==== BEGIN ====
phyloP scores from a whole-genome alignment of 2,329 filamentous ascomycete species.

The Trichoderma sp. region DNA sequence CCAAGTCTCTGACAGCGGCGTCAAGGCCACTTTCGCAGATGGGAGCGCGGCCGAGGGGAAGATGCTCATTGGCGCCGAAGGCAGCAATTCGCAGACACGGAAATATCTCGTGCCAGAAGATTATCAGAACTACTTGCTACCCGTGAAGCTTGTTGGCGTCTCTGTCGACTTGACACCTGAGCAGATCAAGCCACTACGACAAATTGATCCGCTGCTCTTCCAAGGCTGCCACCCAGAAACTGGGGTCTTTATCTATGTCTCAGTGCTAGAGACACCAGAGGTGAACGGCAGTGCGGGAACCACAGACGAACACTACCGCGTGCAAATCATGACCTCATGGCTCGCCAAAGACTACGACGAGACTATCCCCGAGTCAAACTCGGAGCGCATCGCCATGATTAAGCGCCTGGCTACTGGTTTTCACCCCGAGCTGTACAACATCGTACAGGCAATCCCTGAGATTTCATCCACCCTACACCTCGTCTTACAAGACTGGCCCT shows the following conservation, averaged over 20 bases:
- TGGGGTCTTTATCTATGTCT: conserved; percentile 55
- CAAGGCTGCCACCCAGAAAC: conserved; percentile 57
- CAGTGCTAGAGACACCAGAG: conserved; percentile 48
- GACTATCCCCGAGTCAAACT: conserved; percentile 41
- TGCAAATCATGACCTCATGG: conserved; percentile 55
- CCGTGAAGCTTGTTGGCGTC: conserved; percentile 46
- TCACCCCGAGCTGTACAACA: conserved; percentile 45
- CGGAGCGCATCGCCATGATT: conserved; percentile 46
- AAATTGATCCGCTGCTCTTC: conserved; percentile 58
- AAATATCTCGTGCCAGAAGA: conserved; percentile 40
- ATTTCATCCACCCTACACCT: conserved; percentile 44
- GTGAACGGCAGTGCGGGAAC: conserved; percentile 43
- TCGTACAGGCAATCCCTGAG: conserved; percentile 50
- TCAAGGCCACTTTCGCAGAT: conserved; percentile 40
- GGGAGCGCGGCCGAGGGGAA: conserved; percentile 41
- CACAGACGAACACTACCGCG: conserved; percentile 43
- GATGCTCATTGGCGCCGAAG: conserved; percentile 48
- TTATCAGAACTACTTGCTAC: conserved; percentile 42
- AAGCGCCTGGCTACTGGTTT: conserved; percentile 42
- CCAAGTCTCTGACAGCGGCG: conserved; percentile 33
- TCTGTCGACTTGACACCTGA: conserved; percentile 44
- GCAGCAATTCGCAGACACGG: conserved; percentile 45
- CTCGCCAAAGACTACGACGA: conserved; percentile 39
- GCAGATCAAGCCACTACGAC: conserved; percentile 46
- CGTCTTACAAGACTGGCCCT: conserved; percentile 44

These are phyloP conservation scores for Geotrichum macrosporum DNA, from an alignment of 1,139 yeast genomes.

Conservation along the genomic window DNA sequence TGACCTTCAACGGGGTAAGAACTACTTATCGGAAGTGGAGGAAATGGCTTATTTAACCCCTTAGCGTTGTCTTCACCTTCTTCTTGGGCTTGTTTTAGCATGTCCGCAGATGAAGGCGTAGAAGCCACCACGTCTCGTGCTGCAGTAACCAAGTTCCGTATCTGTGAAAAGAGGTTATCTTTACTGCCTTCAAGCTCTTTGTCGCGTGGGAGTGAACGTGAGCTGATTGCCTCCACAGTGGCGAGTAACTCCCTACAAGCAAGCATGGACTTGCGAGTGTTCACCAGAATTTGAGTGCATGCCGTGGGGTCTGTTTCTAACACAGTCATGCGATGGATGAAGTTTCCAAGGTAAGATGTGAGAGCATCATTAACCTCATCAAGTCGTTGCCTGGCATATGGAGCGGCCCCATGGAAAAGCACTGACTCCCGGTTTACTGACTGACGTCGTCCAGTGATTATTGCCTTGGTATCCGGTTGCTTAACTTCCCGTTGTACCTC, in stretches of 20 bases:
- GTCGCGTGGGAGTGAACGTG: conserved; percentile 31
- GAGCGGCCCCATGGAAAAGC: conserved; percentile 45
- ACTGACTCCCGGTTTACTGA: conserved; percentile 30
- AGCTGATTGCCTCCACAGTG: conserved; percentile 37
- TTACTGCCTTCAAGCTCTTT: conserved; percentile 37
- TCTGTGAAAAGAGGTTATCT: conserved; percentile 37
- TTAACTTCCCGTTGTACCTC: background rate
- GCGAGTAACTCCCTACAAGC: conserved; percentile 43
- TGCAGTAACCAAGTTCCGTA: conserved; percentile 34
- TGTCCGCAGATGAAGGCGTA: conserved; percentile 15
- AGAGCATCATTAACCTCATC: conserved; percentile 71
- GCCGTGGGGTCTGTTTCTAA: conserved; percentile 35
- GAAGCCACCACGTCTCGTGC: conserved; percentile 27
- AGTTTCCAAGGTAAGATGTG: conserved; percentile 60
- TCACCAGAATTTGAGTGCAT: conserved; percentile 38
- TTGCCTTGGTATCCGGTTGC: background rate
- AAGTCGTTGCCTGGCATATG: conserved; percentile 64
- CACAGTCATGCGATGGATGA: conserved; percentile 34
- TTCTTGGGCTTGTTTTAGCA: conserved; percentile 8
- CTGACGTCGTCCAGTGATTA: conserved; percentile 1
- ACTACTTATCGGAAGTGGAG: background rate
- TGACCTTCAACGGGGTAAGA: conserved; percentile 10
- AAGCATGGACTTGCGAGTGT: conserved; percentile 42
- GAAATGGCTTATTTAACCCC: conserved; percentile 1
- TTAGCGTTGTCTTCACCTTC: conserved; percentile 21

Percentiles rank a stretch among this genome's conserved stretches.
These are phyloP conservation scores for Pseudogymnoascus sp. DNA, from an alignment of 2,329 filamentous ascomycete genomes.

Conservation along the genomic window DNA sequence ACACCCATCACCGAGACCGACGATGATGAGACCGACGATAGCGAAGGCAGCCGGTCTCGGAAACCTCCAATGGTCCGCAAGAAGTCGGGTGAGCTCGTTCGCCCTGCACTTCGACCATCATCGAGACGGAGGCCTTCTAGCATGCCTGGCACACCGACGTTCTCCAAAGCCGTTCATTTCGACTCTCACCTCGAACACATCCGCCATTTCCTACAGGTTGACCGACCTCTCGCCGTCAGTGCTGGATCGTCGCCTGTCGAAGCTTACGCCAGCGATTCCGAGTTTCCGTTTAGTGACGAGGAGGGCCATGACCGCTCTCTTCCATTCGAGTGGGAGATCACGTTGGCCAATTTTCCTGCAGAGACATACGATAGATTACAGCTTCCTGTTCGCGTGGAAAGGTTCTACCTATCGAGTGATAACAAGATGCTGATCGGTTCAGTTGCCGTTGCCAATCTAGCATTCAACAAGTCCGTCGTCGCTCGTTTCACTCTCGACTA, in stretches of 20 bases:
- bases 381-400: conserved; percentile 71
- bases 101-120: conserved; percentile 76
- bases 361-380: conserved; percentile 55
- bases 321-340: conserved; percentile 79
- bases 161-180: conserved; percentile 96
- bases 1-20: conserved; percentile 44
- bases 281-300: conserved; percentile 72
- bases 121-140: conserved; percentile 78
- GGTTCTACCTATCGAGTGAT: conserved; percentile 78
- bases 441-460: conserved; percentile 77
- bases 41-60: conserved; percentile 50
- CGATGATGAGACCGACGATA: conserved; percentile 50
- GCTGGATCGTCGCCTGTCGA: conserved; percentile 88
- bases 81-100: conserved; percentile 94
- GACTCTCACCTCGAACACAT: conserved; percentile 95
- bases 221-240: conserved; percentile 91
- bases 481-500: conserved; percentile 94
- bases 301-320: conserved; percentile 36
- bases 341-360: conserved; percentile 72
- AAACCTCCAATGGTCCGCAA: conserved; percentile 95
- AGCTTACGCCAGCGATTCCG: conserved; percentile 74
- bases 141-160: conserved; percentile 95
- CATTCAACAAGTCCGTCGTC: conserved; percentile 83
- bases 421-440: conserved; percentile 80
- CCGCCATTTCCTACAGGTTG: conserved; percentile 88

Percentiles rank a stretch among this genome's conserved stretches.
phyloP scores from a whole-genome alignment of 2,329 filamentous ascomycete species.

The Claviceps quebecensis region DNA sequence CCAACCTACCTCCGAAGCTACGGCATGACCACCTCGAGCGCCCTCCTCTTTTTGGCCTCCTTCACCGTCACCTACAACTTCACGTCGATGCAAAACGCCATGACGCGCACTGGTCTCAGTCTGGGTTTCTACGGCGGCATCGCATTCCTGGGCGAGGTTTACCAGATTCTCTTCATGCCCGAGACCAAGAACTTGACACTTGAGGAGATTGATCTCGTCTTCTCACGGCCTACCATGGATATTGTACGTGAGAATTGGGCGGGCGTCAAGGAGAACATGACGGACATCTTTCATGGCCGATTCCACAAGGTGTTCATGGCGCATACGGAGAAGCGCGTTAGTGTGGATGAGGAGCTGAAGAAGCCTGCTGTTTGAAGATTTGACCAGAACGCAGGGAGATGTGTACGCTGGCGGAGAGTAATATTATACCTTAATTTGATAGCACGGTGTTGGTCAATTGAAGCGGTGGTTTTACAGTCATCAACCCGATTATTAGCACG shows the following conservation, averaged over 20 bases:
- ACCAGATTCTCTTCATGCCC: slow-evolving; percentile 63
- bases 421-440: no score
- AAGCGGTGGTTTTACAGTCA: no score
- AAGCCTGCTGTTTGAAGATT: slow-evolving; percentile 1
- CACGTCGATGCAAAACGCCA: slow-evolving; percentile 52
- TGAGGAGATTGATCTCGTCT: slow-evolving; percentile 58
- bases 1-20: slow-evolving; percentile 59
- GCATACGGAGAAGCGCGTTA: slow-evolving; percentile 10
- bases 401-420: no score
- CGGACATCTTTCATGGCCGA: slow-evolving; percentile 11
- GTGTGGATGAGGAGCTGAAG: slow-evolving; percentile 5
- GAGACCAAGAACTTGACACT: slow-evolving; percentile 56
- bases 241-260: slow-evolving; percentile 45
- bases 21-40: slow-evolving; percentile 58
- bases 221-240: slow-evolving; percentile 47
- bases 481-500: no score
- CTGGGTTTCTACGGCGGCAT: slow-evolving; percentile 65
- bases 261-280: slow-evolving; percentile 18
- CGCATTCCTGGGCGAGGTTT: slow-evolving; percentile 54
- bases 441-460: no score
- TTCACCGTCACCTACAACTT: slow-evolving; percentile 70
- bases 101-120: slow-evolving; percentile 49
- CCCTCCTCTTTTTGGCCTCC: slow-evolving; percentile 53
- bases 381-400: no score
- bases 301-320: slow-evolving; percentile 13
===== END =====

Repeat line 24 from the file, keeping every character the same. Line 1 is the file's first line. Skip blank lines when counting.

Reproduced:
- GCAGCAATTCGCAGACACGG: conserved; percentile 45